Keeping Ourselves in the Flock of the Shepherd

7 May 2006. The Fourth Sunday of Easter
John 10, 11-18: The Good Shepherd


Note: I wrote this for Sambuhay, Sunday missalettes published by the Society of St. Paul


The shepherd holds a central image in the history of Judea. First, the shepherd is committed to the flock. He is personally responsible for the sheep. If a sheep is lost, he seeks the lost sheep, tracking and following the straying sheep’s footprints across the hills. Moreover, he is committed to the community. He is committed to the little flock he has because he knows that the flock belongs not to individuals but to villages. Finally, the shepherd is an image of God. The good shepherd is the picture Jesus drew of God: that the Good Shepherd is what God is like. God rejoices when a lost sinner is found as a shepherd when a strayed sheep is brought home.

There is however a certain nuance in the image of the Good Shepherd. We affirm that there is only One Good Shepherd and we are all members of His flock. Church leaders --- and even ourselves with the ‘little flock’ we have such our families --- are symbols of the Good Shepherd. Symbols provide tangible experiences which we need. It does not replace Jesus: Jesus is always present, taking care of us, and we as symbols of the Good Shepherd make this truth more felt. In the Second Book of Samuel, Nathan tells the story of the poor man who took care of a ewe lamb, growing up with his children, eating and drinking with them, and even sleeping with him. The lamb was like a daughter to him. This is precisely what the Good Shepherd means to us: it suggests that our relationship with Christ is close and intimate. When we take care of our flocks lovingly, intimately and closely, Christ’s expresses His love with our love to the people we are entrusted to keep.

This image therefore evokes two things: First, the picture of the Good Shepherd is a depiction of pastoral care. Our misgivings, our fears, our unworthiness may lead us to doubt the care of the Good Shepherd. At Easter time, we are therefore invited into this kind of deep assurance, confidence and trust that Jesus will always be present, constantly taking care of us, as the poor man of his ewe lamb. Second, the picture of the sheep is a portrait of maintenance. We also have to maintain ourselves within the fold. We must remain in Christ. We must be faithful and loyal to Him because we can lose sight of God easily in a world full of distractions. We can also lose our perspectives and values when we are hurt, angry or pressured. There are many things that we can do, but let me suggest some simple things to keep ourselves in the flock.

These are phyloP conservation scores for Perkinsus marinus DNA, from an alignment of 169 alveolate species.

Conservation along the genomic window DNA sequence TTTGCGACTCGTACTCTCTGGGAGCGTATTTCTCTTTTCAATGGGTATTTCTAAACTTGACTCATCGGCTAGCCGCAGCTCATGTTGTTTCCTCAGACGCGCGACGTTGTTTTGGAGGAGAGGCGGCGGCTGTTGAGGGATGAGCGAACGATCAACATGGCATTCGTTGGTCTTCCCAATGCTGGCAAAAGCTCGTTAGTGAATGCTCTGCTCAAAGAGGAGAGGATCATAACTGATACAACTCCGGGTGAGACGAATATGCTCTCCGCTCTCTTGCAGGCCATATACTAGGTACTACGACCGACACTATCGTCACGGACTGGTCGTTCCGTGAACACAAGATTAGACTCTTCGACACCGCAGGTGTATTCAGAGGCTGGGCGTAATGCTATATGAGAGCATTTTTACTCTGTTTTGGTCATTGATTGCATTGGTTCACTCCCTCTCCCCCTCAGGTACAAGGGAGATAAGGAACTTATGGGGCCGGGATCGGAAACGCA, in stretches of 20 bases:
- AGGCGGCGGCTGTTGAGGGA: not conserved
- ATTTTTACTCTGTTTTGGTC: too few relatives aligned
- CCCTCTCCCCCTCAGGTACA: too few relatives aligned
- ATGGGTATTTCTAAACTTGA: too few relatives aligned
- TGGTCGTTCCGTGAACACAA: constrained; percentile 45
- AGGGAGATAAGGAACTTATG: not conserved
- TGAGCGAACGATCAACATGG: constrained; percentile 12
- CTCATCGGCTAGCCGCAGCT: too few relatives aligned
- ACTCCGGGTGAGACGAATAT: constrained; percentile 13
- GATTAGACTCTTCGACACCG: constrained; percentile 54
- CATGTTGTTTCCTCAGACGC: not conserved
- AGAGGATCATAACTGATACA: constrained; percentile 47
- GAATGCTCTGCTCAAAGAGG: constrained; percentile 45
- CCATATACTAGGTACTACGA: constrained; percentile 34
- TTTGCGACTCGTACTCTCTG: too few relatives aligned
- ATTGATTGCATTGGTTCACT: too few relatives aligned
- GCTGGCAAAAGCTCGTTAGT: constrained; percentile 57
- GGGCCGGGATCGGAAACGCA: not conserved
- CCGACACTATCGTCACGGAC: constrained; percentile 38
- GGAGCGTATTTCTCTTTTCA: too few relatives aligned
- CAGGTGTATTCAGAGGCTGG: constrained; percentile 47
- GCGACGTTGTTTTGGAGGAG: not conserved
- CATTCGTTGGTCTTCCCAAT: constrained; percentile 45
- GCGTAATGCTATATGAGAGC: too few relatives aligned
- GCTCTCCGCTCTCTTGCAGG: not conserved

We must take an honest prayer life. When we find ourselves too busy, the more we need to pray. But what type of prayer? I have some suggestions:

First, the snooze time: it is the time between waking up and getting out of the bed. At least two minutes in silence to center yourself in God no matter how late you get up or busy you are (although more time is generally good, this brief constant prayer period will ensure a faithfulness to being centered on God).

Second, the daily travel to work or school. This can be done while on the way to work or home, in the jeepney, train or bus. Reflect for a few seconds quietly on the presence of God in your life. We can be quiet in the crowd.

Third, read sacred scripture at least once a week for five or ten minutes so that God remains a real concrete presence in life rather than a vague entity. In fact, if you are early in church you may want to pick up one of those Sunday missalettes like Sambuhay.

Fourth, keep symbols of our faith with you. Carry a rosary or a cross in your pocket or a picture of Jesus or a favorite saint in your wallet. Be conscious of churches along your route and make the sign of a cross as a sign of reverence. You may want to enrich your life with one of the many devotions in our Catholic life.

Finally, speak about your faith informally with a friend. Our spiritual life is also a legitimate topic to talk about. When you talk about your hopes, your fears and what keeps you strong, you are already talking about your spiritual journey. Talk about it at any time, any casual place.

As we are assured of Christ’s care for us, we also assure Him that we too value being in his flock. As children of Easter, we too take personal care for our faith.

2 comments:

jaki said...

thank you. it just so happened i needed that last one;

conversations about the spiritual journey....

you're still here in cdo? hopefully. Ü

i saw you at loyola house the day you arrived. :D

God bless!

evelyn said...

I saw this article on the missalette last Sunday. But I prefer this one. I find it easier to follow.
What strikes me most among the many points you raise is the fact that I myself am an image of Jesus being a Good Shepherd to my family and to my students. I never thought of myself that way. Sure I always keep in mind that in serving them well, I am serving God. But, this is something new to me . . . something to ponder on. Something that will help increase my intimacy with Christ as I go about my daily activities. Thanks!
Do you know, you have actually influenced how I teach? I find your love and concern for the students infectious. I find myself more concerned about them, and more cheerful when I am in front of the class. I hope I will have the opportunity to share the faith with all its richness to some of them.